Over our summer break, I was reading a book whose protagonists traveled to alternate universes which, frankly, I didn’t like very much. But it did get me thinking about the idea of alternate universes in fiction. Not the scientific concept of alternate (parallel) universes—though that’s often the subject of many sci-fi stories—I’m talking about the alternate universes that result from one thing changing in a fictional story. What if Charles Xavier died before he could found the X-Men? What if Captain America was a Nazi? Undoubtedly, a lot of things would be bad. And unfortunately, this is the kind of alternate universe that we often see in today’s fictional media. However, the idea that one different thing could change everything is so broad that I don’t understand why this kind of grimdark change is the most common. Fanfiction also often deals in alternate universes which diverge from canon, but the changes of fanfiction, on the whole, all tend to be more positive and more emotionally satisfying. Though many mainstream movies and TV shows disdain this sort of happy story, an alternate universe which changes originally negative canon material into positive new story fodder can bring with it a wide range of different emotions than the usual grimdark reboot is capable of.
The term “alternate universe” has often been interchangeably used with other terms such as “alternate reality,” “alternate timeline,” and “alternate dimension,” depending on what story you’re reading/watching. In fanfiction in particular, the term “alternate universe” can mean anything from “one thing changes in canon” to a contextual change like “everyone is in a coffee shop now,” something Lady Geek Girl ably points out in this earlier post of hers. In this post, I’m using the term “alternate universe” to describe a What If? scenario that then turns into an Alternate Universe. This kind of story only happens when there’s some kind of already-established story to diverge from, which is why many reboots and fanfics alike often deal in alternate universes.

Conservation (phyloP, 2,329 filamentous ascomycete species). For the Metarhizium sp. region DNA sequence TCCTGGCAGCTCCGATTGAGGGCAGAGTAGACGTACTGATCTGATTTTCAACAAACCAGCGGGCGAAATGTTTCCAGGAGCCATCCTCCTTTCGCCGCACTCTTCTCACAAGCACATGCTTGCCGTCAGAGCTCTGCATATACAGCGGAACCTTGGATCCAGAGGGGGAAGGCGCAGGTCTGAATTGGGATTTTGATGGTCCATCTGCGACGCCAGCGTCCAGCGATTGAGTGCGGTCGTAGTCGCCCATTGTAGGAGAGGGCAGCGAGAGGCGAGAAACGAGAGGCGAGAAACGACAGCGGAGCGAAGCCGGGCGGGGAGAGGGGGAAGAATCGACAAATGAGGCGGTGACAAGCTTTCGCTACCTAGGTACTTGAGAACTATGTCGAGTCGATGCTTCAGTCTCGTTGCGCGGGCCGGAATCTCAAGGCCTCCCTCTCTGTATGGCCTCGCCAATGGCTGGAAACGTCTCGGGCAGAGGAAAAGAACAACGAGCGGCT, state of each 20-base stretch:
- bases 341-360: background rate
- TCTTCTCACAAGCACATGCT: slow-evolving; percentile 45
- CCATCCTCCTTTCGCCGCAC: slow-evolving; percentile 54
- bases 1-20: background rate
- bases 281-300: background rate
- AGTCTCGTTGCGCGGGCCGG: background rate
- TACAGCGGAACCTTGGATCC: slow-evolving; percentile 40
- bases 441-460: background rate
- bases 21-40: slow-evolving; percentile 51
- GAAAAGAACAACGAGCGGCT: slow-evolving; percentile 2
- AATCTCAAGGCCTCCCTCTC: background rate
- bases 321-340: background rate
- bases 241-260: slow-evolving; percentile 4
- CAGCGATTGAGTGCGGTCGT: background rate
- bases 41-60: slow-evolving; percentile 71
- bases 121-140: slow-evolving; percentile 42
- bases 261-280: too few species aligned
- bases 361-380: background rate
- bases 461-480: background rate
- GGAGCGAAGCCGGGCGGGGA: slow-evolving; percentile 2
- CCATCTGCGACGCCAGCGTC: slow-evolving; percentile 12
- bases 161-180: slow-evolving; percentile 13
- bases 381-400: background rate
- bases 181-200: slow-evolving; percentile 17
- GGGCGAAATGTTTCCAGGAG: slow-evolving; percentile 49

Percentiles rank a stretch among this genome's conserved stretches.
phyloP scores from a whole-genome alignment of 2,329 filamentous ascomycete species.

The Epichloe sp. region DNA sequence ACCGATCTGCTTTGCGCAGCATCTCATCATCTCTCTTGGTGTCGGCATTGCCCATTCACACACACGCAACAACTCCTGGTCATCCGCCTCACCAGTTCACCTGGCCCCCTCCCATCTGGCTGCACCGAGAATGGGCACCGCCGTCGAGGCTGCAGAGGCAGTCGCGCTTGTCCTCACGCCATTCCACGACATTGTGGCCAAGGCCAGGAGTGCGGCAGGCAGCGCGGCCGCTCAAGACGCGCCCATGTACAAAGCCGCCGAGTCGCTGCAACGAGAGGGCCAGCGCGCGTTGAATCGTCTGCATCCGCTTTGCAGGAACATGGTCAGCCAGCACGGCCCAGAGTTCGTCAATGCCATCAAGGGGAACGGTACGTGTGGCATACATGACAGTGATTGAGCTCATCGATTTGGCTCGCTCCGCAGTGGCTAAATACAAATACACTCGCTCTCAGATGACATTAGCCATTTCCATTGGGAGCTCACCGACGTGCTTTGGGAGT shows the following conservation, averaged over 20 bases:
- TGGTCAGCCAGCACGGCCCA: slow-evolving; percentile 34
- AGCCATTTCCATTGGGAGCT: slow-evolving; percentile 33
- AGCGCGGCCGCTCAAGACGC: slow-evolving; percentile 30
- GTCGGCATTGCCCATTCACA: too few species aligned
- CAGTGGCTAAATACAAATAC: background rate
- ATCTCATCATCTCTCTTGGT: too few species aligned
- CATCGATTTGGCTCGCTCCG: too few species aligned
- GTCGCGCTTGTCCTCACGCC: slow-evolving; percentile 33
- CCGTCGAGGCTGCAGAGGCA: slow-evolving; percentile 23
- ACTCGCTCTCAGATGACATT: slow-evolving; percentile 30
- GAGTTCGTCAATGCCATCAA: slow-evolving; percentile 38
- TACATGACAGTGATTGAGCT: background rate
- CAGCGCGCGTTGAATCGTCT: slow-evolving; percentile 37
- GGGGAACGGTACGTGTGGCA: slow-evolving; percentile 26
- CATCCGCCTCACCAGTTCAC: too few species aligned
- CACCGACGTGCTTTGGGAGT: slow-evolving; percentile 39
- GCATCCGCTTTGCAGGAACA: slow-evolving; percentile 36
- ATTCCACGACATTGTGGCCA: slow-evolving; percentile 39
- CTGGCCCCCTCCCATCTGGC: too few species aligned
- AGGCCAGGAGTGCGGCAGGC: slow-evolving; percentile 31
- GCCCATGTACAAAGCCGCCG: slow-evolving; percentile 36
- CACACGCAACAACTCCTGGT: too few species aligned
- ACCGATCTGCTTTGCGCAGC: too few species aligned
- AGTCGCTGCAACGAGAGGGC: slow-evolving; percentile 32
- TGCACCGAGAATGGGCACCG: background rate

The 2009 Star Trek reboot film kicks off with one big What If? scenario: what if Nero went back in time and killed George Kirk? The resulting movie escalated with a Jim recklessly trying to live up to his dead father’s potential, Nero blowing up the planet Vulcan, and Jim, Spock, and all their friends eventually achieving the same positions they had in the prime universe, albeit by following a much more explosive path. Many other recent reboots, like X-Men: Days of Future Past and X-Men: Apocalypse, are similarly grimdark. Many mainstream creators seem to have the idea that in order to make things new or more unique, they have to make negative, pessimistic changes.
Even when creators set out to make positive changes, they often go out of their way to show that there’s something “wrong” with the positive world. The show Supernatural hasn’t yet had a reboot (thank god), but it’s set out in several episodes to create alternate universes for itself. In “What Is and What Should Never Be,” protagonist Dean Winchester is captured by a djinn and, under its influence, dreams up a fantasy world where his mother was never killed by a demon. This results in Dean and his brother Sam now living happy lives with jobs and significant others, but Dean can’t let go of the feeling that something’s still wrong. He quickly finds out that all of the people he’d saved from monsters by Living a Manpain-Filled Life on the Lam are dying, because he isn’t there to save them. Using this knowledge, he breaks the djinn’s spell on his body and escapes. The show paints this as a good thing for Dean as well—he’s recognized a trap and refuses to live in a dream world, even though he and his family are happy in it. However, it also inadvertently says that that positive world just isn’t interesting. Without Dean and Sam fighting monsters and being sad, there would be no show.